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Tuesday, September 21, 2021

Explained: Why has Guinea President Alpha Conde been ousted by his military head?

Guinea coup: Special forces have ousted President Alpha Condé and taken over the country in a coup. What is happening, and who is Mamady Doumbouya, the country's military head? How has the world responded?

Written by Sanskriti Falor , Edited by Explained Desk | New Delhi |
Updated: September 8, 2021 11:21:45 am
Soldiers patrol in a vehicle near the office of the president in the capital Conakry, Guinea Sunday, Sept. 5, 2021. (AP Photo)

Guinea Special Forces Sunday ousted President Alpha Condé, taking over the country in a coup. Soon after, Lieutenant-Colonel Mamady Doumbouya, who heads the special forces, appeared in a press conference with the West African country’s flag on his shoulders and announced the dissolution of the government and other institutions and called for rewriting the constitution, Reuters reported.

What is happening in Guinea?

According to news reports, a few hours before the military takeover on Sunday, heavy gunfire and explosions were heard near the presidential palace in the country’s capital, Conakry. President Condé, who has been in power for just over a decade, has now been incarcerated by the military. In a video that went viral on social media, Conde was seen wearing jeans and a dishevelled shirt.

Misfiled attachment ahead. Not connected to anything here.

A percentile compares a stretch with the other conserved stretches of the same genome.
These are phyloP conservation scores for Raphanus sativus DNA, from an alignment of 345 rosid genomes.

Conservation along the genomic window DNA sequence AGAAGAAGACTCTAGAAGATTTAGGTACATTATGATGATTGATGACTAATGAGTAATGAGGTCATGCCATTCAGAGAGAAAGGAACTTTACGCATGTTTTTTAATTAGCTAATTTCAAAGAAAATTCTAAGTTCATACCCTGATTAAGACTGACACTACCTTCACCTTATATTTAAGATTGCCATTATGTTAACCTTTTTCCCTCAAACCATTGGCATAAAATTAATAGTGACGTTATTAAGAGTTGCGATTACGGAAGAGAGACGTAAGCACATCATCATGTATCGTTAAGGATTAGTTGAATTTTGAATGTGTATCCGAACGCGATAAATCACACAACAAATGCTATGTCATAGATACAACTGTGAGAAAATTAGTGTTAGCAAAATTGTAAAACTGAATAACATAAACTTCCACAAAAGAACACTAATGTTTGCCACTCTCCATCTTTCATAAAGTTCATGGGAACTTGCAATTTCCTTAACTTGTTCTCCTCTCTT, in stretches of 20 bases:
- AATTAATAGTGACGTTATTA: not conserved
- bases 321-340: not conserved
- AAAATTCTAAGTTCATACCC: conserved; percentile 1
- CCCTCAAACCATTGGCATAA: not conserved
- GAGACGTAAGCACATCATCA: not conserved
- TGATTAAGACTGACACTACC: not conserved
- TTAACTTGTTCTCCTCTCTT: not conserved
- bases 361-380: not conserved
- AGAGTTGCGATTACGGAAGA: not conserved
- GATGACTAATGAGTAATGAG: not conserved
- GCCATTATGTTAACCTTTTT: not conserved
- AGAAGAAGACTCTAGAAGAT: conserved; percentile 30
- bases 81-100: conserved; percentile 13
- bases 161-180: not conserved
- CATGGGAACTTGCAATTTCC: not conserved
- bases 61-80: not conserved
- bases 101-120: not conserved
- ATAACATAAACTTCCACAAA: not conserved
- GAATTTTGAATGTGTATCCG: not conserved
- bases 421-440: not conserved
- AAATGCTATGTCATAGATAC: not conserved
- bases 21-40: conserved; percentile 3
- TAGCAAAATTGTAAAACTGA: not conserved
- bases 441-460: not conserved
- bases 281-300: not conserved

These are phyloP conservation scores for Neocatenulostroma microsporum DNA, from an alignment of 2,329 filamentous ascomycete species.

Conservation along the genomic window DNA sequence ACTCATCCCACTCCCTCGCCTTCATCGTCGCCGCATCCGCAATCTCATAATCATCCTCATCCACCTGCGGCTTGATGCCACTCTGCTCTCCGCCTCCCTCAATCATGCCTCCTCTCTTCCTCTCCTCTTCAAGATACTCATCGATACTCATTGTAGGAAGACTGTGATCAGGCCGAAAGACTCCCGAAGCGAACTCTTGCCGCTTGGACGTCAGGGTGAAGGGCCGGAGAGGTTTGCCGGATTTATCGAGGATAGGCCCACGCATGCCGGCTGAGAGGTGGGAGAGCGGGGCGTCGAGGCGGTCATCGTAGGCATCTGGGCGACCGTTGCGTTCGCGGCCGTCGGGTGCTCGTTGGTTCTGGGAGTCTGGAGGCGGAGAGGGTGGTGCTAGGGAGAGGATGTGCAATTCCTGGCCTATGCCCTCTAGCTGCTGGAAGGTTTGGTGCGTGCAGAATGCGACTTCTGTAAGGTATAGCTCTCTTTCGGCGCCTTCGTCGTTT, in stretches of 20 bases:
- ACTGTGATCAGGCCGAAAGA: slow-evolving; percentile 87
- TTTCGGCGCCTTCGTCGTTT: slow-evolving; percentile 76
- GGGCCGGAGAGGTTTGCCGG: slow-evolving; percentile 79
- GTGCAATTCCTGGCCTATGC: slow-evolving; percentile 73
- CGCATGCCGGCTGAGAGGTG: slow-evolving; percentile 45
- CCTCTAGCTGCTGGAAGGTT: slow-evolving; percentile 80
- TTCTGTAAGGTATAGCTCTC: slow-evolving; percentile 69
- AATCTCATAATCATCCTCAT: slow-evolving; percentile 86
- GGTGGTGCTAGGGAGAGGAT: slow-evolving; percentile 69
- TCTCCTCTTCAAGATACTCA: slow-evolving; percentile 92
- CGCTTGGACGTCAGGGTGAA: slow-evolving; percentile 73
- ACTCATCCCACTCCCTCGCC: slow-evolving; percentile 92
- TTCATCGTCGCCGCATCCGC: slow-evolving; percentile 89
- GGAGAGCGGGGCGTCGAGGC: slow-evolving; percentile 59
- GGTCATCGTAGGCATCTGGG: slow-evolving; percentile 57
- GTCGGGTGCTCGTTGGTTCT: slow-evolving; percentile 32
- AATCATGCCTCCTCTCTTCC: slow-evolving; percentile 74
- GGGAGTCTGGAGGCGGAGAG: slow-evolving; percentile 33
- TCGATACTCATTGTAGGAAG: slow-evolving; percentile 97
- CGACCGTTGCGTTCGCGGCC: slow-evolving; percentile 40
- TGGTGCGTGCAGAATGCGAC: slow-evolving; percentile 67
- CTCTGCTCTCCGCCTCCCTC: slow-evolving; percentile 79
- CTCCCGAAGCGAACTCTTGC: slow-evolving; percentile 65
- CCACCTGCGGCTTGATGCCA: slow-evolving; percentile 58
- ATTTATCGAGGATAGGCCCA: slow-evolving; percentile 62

Guinean President Alpha Conde sits on a sofa in an unknown location. (UGC via AP)

Military head Doumbouya, The New York Times reported, told the press conference: “We are no longer going to entrust politics to one man, we are going to entrust it to the people. We come only for that.” He added that it was a soldier’s duty to save a country.

Doumbouya, promising the formation of a new government, assured that there would be no “witch hunt” of the former government officials. Asking the former ministers and president security personnel to cooperate with the military, it was announced that any failure would be considered a rebellion.

Citing reasons for the coup, Doumbouya said mismanagement, corruption and bad governance had been persisting in Conde’s government and this coup had been done for the people. Speaking to France 24, on Monday, Doumbouya said, “We are here to allow Guineans to live together and for all of us to enjoy the benefits of this country. That is our objective. We are not here to play games. We are here to learn from mistakes.” He said the army was there to “help build the country” and “end the misery of Guinean people”.

Doumbouya said Conde was in a safe place and had seen a doctor.

Who is Mamady Doumbouya?

Mamady Doumbouya is a 41-year-old former French legionary who graduated from the École de Guerre war college in Paris. Doumbouya hails from Guinea’s Kankan region and is from the Malinke community, according to BBC.

According to rfi.fr, a French news network, Doumbouya has had a 15-year-long military career with the Foreign Legion and has served in Cote d’Ivoire, Djibouti, the Central African Republic, Afghanistan, Israel, Senegal, Gabon and Guinea. Doumbouya was recruited by Conde to return to Guinea in 2018 and head the then newly-created Special Forces Group (SFG), whose aim was to fight terrorism and piracy.

Soldiers patrol near the office of the president in the capital Conakry, Guinea Sunday, Sept. 5, 2021. (AP Photo)